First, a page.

# find all multiplicands and multipliers for a number

Paul Rubin no.email at nospam.invalid
Sat Apr 11 03:28:01 CEST 2015

```ravas <ravas at outlook.com> writes:
>     for divisor in range(1, end):
>         q, r = dm(dividend, divisor)
>         if r is 0:
>             rlist.append((divisor, q))

Use r == 0 instead of r is 0 there.  "r is 0" is object identity that
might happen to work but that's an implementation detail in the
interpreter.

> output: [(1, 999), (3, 333), (9, 111), (27, 37), (37, 27), (111, 9), (333, 3)]

> How do we describe this function?

Listing the divisors of n

> Does it have an established name?

It's closely related to factoring.  The number of factors as a function
of n is called the Euler totient function,

> What would you call it?

Enumerating the divisors.  Easier to do if you know the factors.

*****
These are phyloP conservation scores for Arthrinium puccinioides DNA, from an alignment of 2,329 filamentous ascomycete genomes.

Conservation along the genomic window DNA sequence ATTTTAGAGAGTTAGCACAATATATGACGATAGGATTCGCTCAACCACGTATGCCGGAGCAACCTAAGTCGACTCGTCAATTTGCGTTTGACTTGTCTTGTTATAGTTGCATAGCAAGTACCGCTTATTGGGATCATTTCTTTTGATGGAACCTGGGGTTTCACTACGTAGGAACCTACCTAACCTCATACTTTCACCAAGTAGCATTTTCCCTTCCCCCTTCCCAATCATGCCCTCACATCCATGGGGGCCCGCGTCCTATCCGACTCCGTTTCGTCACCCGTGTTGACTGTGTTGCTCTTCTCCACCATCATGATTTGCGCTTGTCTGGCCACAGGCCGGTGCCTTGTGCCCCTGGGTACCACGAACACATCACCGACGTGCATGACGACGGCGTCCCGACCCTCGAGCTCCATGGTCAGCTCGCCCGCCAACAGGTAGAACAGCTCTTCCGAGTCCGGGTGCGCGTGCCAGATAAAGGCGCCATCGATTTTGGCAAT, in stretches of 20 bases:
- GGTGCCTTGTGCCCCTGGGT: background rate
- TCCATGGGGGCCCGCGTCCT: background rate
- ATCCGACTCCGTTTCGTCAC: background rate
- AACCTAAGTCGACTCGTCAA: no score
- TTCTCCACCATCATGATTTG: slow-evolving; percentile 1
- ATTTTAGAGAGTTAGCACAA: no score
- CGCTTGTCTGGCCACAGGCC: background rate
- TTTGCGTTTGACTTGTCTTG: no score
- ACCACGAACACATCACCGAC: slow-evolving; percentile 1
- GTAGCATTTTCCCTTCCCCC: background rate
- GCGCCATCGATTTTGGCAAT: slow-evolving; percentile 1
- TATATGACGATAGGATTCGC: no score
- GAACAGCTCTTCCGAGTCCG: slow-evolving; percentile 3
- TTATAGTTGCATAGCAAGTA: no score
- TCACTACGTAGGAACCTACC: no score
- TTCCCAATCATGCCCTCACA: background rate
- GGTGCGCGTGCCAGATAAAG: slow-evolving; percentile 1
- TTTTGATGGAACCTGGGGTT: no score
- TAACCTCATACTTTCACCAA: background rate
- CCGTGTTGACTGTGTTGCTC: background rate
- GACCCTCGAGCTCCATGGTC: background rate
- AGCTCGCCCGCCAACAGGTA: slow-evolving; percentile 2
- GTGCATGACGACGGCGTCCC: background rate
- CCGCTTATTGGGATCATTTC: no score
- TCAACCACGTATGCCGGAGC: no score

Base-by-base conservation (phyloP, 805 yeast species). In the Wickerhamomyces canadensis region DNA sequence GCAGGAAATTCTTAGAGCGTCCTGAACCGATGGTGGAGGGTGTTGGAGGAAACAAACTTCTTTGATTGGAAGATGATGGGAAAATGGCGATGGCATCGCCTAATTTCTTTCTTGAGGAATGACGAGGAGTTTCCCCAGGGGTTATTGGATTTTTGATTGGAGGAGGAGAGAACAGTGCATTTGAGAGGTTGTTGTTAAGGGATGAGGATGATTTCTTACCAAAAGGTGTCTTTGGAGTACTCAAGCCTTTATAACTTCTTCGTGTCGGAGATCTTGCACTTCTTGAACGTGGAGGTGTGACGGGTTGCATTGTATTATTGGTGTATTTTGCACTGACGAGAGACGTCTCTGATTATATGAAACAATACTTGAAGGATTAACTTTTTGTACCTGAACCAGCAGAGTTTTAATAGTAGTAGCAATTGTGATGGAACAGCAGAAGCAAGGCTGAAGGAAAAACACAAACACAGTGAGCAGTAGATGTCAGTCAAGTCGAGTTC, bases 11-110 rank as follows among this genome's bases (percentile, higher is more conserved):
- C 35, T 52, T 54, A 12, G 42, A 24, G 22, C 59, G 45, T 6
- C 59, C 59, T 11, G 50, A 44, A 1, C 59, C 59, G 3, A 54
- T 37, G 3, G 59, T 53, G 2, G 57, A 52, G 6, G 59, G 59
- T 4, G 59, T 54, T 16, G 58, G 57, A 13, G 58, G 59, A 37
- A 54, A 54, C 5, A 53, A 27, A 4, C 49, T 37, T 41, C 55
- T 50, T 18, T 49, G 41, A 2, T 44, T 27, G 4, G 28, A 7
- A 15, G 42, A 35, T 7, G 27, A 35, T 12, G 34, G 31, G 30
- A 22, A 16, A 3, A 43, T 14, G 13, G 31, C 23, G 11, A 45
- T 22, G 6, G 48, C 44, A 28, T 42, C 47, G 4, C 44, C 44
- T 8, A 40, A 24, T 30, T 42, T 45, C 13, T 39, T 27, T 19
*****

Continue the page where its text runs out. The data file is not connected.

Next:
> Does 'Rosetta Code' have it or something that uses it?

Don't know.  Try their search function looking for factoring.

> Can it be written to be more efficient?

Yes, definitely.  Simplest is make a list of the factors and then
generate combinations of them.  Factor the number by trial division,
dividing out each factor as you find it, stopping when you get above the
square root of whatever is left.

There are fancier methods to factor even more efficiently and whole
books have been written about them, but the above is a start.

You might like www.projecteuler.net which has lots more of these
math-oriented exercises, though the later ones get pretty hard.

```